Schools funding falls £54 million short

COUNTY Council Leader David Hodge has revealed that Surrey face a £54 million shortfall for next year’s school places and is lobbying Government for fairer funding.

He said demand to deliver an additional 3,000 places in September 2015/16 is nearly double the gap that county managed to plug this academic year ‘by the skin of their teeth’.

A BIG ASK - Surrey County Council leader David Hodge is lobbying the Government for more schools funding

A BIG ASK – Surrey County Council leader David Hodge is lobbying the Government for more schools funding

Mr Hodge told a meeting of the full council last week that the expected Government allowance of £30m for the next academic year will be well short of the £84m projected to ensure every Surrey child gets a place.

This year the authority had to find £30m on top of finance to create 4,138 extra places. He told councillors: “Last month we provided 10 times what was needed five years ago.

“We all recognise the efforts of colleagues from many services who have acted as ‘One Team’ to deliver these, but it was tougher than ever – and we made it by the skin of our teeth.

“I am worried about how we ensure that all 3,000 Surrey children will be guaranteed a place next September.

“This increase is a result of the county’s highest ever birth rate: overall, we predict 13,000 extra school places will be needed over the next five years.

“Until now, we have been accommodating most of this by expanding schools. But space, particularly in more urban areas such as Woking, is quickly becoming saturated.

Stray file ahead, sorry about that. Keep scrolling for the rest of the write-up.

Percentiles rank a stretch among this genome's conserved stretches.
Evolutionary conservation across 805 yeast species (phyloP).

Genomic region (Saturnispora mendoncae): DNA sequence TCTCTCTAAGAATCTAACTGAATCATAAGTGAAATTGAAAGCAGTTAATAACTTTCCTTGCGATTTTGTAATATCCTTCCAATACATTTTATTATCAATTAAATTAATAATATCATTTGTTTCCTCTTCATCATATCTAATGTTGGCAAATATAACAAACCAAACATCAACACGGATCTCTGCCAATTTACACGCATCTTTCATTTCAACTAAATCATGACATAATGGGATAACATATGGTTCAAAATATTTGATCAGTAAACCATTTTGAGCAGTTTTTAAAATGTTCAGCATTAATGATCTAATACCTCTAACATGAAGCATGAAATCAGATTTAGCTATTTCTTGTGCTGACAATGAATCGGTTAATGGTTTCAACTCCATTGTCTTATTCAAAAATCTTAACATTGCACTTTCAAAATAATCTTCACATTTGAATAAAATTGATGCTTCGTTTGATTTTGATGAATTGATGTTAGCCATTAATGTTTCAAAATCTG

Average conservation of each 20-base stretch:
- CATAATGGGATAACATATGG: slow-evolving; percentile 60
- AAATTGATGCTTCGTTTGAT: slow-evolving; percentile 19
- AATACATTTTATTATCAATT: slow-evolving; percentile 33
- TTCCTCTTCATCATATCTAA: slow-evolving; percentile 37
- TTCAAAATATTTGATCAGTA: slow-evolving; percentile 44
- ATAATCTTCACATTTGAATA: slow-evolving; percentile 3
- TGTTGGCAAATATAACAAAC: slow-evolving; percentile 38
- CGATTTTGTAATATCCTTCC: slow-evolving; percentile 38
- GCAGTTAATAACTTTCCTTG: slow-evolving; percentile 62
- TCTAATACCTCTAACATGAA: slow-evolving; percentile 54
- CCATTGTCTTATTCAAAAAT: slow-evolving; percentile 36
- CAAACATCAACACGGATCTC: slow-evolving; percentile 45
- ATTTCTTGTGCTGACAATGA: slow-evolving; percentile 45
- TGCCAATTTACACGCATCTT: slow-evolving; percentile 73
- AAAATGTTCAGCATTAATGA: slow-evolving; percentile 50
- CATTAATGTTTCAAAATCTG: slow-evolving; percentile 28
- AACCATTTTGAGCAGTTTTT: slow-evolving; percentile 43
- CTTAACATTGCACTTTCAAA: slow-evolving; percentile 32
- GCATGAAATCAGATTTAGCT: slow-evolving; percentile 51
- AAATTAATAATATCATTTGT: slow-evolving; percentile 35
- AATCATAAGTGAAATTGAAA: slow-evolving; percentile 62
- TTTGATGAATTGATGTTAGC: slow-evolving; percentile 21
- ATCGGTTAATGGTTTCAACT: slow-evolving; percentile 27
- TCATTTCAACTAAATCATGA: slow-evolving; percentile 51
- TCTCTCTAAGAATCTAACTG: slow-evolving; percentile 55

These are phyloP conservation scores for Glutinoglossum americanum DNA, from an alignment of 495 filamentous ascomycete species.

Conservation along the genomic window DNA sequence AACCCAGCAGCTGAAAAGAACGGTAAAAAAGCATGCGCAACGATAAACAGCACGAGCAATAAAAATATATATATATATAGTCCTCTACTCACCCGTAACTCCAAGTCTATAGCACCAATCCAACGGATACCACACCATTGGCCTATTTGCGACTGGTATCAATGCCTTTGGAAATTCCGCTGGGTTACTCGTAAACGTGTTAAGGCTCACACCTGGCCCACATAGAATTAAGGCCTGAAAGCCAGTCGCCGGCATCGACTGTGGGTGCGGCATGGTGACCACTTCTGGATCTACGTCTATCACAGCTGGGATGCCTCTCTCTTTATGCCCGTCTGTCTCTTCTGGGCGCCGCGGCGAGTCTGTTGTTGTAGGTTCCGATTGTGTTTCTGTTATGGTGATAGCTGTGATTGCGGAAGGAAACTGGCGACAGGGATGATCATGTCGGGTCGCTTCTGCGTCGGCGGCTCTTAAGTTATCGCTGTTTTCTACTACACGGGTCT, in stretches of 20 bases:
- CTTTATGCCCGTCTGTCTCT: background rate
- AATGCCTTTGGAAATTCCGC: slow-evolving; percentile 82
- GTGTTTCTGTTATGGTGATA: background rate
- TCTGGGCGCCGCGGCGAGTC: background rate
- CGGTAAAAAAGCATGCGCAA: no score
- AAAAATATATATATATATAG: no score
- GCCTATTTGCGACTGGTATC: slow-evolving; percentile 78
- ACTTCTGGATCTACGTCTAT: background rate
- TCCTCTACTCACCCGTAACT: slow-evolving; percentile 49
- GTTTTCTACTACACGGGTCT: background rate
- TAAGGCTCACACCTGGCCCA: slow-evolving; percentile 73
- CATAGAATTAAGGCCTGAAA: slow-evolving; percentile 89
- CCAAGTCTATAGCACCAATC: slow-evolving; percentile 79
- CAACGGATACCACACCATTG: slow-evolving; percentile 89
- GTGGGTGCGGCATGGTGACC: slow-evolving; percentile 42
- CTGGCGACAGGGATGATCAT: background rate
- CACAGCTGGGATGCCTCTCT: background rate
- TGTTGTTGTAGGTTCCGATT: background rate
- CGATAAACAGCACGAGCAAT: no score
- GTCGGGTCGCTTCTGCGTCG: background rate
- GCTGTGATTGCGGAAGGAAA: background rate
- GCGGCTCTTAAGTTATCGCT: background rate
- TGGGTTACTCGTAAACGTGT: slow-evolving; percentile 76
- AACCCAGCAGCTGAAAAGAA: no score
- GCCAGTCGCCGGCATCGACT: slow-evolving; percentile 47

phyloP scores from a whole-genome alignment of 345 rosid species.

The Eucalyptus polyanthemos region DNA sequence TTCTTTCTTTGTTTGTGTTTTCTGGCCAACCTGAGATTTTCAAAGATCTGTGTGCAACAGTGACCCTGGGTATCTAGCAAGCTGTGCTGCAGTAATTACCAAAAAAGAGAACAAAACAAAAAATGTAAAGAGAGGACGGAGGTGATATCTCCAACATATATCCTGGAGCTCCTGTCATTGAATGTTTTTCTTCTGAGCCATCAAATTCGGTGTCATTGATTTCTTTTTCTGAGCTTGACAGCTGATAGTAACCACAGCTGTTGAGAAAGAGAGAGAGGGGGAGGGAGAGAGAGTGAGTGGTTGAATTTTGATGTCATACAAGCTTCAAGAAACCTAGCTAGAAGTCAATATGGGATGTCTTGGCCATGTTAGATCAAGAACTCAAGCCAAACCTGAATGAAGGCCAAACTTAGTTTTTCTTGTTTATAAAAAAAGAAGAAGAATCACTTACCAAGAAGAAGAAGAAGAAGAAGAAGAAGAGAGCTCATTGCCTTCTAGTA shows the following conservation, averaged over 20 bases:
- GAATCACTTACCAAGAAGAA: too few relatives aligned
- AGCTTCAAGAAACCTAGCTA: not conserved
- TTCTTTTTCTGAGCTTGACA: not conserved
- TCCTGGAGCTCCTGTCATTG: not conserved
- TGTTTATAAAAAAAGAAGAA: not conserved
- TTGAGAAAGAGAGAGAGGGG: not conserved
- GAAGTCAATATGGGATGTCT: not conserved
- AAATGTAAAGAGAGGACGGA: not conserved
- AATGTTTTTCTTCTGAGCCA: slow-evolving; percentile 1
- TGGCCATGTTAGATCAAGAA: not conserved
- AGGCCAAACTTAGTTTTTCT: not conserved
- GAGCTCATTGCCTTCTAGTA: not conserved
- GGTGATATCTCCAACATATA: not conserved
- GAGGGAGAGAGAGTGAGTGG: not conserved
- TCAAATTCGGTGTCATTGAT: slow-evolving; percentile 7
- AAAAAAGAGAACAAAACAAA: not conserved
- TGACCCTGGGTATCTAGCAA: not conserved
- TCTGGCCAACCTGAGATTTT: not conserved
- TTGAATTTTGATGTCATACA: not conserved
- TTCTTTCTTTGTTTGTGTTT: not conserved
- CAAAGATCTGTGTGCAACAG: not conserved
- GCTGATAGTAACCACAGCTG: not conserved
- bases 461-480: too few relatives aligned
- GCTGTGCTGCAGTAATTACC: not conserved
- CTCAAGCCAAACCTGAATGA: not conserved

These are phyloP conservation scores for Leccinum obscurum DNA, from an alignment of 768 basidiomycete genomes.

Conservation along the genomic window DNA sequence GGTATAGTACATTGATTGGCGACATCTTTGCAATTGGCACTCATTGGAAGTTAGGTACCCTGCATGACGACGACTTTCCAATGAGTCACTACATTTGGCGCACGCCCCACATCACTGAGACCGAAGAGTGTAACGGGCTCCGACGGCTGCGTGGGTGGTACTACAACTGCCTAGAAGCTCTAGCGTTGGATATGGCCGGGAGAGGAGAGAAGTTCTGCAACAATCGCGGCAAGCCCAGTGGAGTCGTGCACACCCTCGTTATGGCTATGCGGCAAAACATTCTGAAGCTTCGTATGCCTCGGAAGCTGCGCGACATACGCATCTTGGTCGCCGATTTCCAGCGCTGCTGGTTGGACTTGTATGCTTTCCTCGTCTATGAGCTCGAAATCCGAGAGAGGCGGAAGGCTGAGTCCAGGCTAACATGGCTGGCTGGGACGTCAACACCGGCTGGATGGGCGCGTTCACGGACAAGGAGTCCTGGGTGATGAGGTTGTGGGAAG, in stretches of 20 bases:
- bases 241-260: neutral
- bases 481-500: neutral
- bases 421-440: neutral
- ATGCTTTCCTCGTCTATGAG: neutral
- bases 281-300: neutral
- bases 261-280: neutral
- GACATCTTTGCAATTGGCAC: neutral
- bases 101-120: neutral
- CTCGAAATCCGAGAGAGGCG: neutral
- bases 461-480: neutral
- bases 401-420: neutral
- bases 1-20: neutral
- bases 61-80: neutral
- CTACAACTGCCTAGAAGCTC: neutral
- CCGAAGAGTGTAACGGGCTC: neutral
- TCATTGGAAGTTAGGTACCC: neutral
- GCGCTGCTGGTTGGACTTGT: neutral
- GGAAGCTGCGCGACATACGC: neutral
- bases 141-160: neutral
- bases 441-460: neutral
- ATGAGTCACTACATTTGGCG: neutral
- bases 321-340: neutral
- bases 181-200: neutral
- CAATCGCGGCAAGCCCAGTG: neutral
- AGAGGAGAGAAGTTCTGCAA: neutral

“We now need new schools, not just classrooms, and officers are working flat out to identify sites.”

But Mr Hodge pointed out that even with a suitable site in the right location and planning permission, they are faced with rising construction costs, saying: “We are in an unsustainable position. My ask of Government is simple: we need funding of a further £54m to ensure every Surrey child has a school place in September 2015.

“Surrey taxpayers are the largest contributor to the Exchequer outside London, yet we receive £66m a year less than the average county council.”

Mr Hodge said he’d also had a meeting with the Secretary of State for Education, Nicky Morgan, along with Linda Kemeny, Cabinet Member for Schools and Learning and Surrey’s chief executive.

He explained: “It was constructive and, while it is not known what the outcome will be, it is encouraging that Government are starting to listen and are
taking Surrey’s case seriously.

“It is important we keep up this momentum – but Linda and I can’t do it alone. This isn’t about the Leader or Cabinet – it is about all 81 councillors making a difference. It is vital we all keep banging the same drum to ensure our voice is heard.

“With my Cabinet, I will continue to do all I can to lobby Government for fairer funding. I trust I can count on the support of every member in this chamber – as well as continuing support of our MPs – to ensure every child can have a school place in September 2015.

“The residents of Surrey are, and will always be, my number one priority.”

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